Finding biographical information for all the workers in our key roles requires searching through numerous resources, though we tend to start with the IMDb (Internet Movie Database). Frequently, however, it is necessary to visit multiple sites to obtain all the information for the project. These include, but are not limited to: Google, LinkedIn, Facebook, Twitter, production listings sites, online newspaper and magazine articles, film company websites, and personal contacts. In some cases the challenge is to verify information as referring to the same individual, for example by looking at their personal or work histories, or photographs. In more than a few cases, this protracted process does not result in any concrete data at all, and the fields are left blank. Despite this commitment and rigor, using sources other than the person themselves to assign gender, race, and nationality labels is of course problematic and puts the researcher in a position of significant power. Geof Wood contends that classifying others is a fundamental human instinct. As feminists we are aware that the process is one that risks normalizing and essentializing. Wood argues, “Essentially the power of labeling and categorization is a dialogue between those in authority … and those trying to activate rights or make claims on those with the power and authority to dispose of matching resources and services.”34 Although he is working in a different field, Wood's ideas are applicable here since one of the purposes of Calling the Shots is to encourage those with the authority and means to redistribute film finance to do so in a way that is more equitable. By predominantly using resources such as IMDb and social media, which have a large element of user-generated identity markers, we seek to reproduce the identity labels that individuals assign to themselves and thereby “read” an individual's gender, race, and nationality in the same way that potential employers would.

In the majority of cases, gender and race is initially read from photographs, although use of gendered pronouns and race identification can be found in biographies, news articles, and interviews. This does not allow for a nuanced accommodation of the societal constructions of “woman” and “race” and how they are differently salient in different contexts.35 As intersectional feminists, we would ideally have liked to include a range of gender options in our data.36 One clear limitation of quantitative data is the lack of room to discuss social constructions of gender and other identity markers, or the limited options available to take up. However, our primary concern is how an individual's presentation of themselves is read by others. Therefore our priority was to identify those who present as women, and this includes both transgender and cis women and takes no account of sexual preferences. Our gender categories are woman, man, gender fluid, and “unknown,” which is used when gender cannot be identified. So far we have found only one openly gender-fluid individual, signaling, perhaps, the compounded prejudices faced in getting work and being open at work.

Calling the Shots aims to highlight the extremely low inclusion of women of color in the film labor market, as they are so often overlooked in diversity discussions.37 It has been a recent priority for public film funding in the UK to address racial inequality.38 Although the process of assigning race is incredibly problematic, as discussed below, it is still more frequently measured and straightforward to methodologize than other axes of inequality.39 In order to get a clearer picture of racial inequality in the British film industry, the team also decided to record nationality. This made possible distinctions between, for example, British people of Indian heritage and Indian people living and working outside the UK. It also allows for a complication of the category “white.” Since the white Caucasian category encompasses individuals who may be othered by sections of the British population (for example those of Middle Eastern origin), the data captures the degree of participation from these communities.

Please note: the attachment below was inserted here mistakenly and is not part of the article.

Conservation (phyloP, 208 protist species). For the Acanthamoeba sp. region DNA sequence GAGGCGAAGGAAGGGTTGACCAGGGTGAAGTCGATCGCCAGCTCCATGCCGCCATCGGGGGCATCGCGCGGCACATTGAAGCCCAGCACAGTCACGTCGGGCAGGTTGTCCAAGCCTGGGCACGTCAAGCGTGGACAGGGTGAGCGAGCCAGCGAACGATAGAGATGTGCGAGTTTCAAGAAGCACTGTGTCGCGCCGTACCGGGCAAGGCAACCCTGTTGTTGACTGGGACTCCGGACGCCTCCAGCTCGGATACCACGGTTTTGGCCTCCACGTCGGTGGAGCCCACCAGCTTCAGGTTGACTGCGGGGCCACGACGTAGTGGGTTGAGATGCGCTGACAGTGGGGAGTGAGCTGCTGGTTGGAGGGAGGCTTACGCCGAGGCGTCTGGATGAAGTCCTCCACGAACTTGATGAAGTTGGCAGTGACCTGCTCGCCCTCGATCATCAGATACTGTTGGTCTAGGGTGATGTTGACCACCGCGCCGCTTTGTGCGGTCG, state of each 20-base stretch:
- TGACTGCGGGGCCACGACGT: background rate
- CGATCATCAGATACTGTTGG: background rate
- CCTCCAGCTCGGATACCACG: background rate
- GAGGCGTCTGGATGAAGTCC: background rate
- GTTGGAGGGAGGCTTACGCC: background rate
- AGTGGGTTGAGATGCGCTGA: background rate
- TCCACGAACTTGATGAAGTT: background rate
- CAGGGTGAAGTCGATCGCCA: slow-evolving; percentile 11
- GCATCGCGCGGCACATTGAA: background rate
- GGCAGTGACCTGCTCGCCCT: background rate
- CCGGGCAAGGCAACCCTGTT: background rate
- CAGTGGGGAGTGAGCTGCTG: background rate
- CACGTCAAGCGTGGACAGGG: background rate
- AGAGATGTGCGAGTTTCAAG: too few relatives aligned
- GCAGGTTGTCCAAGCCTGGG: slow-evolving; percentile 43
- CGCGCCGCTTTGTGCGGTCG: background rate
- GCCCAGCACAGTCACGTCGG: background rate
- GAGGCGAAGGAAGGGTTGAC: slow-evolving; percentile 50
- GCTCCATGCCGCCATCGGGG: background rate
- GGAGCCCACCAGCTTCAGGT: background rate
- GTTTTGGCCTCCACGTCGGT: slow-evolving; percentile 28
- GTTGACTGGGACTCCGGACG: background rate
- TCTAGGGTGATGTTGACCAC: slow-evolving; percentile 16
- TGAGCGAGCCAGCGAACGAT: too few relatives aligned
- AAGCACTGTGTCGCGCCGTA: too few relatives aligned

The racial categories that we applied are defined by the UK Equality and Human Rights Commission.40 The small numbers of people of color working in the film industry made it necessary to aggregate the subcategories, even though this can lead to obscuring of important differences.41 As a result we employ four main racial categories. These are white, south Asian, black, and east Asian.42 The numbers for women are so low in the last four categories that the presentation of data to wider audiences often requires a further aggregation of these, which risks normalizing “whiteness.”43 We acknowledge that our data may include individuals who disagree with the labels that they have been given, but hope that they are few—if any—and welcome feedback and corrections. Furthermore, because our aim is to identify patterns of exclusion and structural inequality, it is possible to accommodate small variations or inaccuracies, as they do not significantly alter the overall results. Of course feminists would problematize the application of labels in quantitative data collection as potentially essentializing gender and race. Where possible, we aim to mitigate this in the qualitative side of our research. While acutely sensitive to feminist concerns about objectification in research, our methodology for our quantitative data is focused on the possibilities for social justice provided by large-scale measures of continued inequality.